“I want the best for my kids. I want them to have what I never did. The government might say education is free but it comes with so many attached costs that I’d rather have my kids in private school. I pay Sh29,000 for the four who are in primary per term but my sisters help me,” she said.

But even with the help, she said, she still had sleepless nights. “How can you feel safe at home when entire families are being killed in Lamu, who will help them as my sisters help me? How can I sleep? It doesn’t matter that I’m in Nairobi.”

And so she sat and waited, waited to hear what Odinga and his team would bring to the table, “I just hope they finish before four or I’ll end up paying Sh80 instead of Sh60 in fare to Umoja.”

Not far from Judy stood another mother of five, Nyamalo, a silver cross around her neck and a cloth wrapped around a waist that swayed to the music.

She stood watching, pointing and laughing at a group of young men kissing a banner with a picture of Odinga and his co-principals Kalonzo Musyoka and Moses Wetangula.

“I live in Highridge, a slum called Deep Sea, and I’m here because my MP Tim (Wetangula) helps support three of my children through school but I hope my fellow CORD supporters maintain peace because Raila does not buy their unga (maize meal),” she said.

But hardly were the words out of her mouth before the sound of tear gas canisters being lobbed rent the air when a group of youth tried to block the road to Community.

It was however an isolated incident and it was back to the merry making in what was reminiscent of a reggae concert with music blaring and the smell of burning marijuana in the air.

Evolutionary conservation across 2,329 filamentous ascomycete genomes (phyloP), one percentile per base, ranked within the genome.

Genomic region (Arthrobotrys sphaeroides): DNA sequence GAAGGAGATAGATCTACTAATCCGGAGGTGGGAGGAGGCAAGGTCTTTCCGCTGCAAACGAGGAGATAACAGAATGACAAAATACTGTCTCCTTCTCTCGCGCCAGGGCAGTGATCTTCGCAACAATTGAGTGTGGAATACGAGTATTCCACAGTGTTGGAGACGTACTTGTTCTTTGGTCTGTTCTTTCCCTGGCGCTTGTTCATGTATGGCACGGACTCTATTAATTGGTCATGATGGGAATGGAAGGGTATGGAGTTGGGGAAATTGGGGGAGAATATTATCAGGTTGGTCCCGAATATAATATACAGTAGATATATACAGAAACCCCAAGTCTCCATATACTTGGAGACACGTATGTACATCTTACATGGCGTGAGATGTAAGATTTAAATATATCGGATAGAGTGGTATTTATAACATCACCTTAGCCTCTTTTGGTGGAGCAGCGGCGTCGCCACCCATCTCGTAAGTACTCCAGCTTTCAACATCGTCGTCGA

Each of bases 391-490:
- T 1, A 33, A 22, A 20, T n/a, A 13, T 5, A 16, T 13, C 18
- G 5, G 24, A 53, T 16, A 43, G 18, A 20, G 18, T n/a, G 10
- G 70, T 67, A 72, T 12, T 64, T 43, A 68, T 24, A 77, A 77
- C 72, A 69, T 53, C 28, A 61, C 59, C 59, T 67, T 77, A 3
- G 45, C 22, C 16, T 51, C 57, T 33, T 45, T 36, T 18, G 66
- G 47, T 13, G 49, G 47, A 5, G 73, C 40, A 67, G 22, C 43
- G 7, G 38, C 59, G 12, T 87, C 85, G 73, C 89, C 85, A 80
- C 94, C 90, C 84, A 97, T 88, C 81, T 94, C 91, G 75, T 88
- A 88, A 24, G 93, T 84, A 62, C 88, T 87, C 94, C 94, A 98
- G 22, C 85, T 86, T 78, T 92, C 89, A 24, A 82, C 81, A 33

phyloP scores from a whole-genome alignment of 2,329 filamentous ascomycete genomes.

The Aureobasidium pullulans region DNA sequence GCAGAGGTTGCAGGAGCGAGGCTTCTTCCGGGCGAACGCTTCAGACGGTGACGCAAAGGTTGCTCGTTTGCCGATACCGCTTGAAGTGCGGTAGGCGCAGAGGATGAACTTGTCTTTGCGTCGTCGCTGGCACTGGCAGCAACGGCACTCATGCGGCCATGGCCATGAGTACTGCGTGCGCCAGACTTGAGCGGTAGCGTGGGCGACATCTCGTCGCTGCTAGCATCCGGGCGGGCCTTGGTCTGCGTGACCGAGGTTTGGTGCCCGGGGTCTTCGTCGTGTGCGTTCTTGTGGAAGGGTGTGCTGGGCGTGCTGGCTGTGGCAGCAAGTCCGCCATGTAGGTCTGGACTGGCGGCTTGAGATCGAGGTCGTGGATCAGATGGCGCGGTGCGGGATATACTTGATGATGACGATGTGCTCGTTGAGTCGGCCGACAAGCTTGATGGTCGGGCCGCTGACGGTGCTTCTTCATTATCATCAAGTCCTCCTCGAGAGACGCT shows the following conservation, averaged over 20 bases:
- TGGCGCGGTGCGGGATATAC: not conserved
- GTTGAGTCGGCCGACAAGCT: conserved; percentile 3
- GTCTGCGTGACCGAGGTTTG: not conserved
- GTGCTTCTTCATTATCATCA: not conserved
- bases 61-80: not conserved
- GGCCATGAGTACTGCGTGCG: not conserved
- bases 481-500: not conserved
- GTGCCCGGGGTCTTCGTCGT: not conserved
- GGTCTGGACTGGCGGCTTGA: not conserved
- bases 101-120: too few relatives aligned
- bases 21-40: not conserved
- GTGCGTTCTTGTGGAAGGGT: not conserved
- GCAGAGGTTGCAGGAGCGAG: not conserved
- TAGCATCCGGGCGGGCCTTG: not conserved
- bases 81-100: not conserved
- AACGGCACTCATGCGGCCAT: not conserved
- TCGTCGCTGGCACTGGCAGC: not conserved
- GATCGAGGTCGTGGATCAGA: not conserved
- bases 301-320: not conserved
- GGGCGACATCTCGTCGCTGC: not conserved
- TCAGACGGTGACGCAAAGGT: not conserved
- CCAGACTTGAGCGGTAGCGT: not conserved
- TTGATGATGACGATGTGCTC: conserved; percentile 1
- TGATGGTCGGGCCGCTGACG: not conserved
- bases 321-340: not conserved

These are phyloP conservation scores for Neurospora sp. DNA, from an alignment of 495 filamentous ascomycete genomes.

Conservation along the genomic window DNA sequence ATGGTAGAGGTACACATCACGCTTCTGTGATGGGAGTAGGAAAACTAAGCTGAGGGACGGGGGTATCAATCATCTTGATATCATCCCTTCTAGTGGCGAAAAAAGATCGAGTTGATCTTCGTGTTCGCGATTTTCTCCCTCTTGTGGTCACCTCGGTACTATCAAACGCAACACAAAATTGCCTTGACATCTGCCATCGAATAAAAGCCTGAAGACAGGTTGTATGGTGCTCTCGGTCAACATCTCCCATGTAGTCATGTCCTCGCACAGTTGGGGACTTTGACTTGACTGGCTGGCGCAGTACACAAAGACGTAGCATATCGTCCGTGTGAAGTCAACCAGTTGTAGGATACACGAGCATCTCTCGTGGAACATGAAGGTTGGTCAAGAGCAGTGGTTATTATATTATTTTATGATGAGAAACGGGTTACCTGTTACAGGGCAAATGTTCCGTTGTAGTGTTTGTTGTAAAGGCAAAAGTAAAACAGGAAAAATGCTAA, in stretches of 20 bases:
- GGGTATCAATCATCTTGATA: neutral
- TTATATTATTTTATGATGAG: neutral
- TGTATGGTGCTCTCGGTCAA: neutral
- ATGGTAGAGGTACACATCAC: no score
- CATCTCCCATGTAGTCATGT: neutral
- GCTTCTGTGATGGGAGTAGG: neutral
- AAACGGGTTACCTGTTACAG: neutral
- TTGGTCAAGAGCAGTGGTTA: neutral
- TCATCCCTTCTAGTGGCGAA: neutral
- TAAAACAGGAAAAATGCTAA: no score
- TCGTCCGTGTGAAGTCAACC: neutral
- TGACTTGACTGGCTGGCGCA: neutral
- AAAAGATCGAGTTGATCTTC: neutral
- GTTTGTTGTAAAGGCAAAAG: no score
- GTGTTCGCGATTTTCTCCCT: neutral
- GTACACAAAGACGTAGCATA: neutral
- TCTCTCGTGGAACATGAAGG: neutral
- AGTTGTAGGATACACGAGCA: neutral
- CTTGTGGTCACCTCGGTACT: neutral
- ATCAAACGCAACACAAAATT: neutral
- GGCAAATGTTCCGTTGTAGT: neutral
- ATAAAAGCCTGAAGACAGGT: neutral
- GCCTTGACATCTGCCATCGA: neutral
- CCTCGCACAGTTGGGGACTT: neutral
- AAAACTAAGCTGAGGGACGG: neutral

One ‘reveller’ even had his own makeshift microphone, a branch with an avacado’s hard core at the end, in hand and he sang into it heartily.

Merry making that heightened to a frenzy when the much awaited trio of Odinga, Musyoka and Wetangula finally made their way into the Uhuru Park grounds, smiling and waving a top their vehicles in matching white shirts, five hours after Judy and Nyamalo made their way into the Park.

“Watch the weed go to work,” an officer commented when Odinga’s supporters then forced the barriers to the podium down and pushed forward, to be closer to Baba and to hear Baba better; making their discontent heard when the speakers went off once or twice, during the proceedings.

But generally they were a good audience, waving their shirts in the air when told to do so and chanting ‘Kidero must go,’ at the right interval when Homa Bay Senator Otieno Kajwang wondered why Nairobi Governor Evans Kidero was absent.

When the music died down however, the resolutions were read and Odinga, Kalonzo and Wetangula were back in their vehicles, it was a mad dash for the exits into the ghost town that was the Central Business District, “Tuesday is after all back to business,” Nyamalo – a githeri vendor – said before making her way to her Sh1,500 a month home.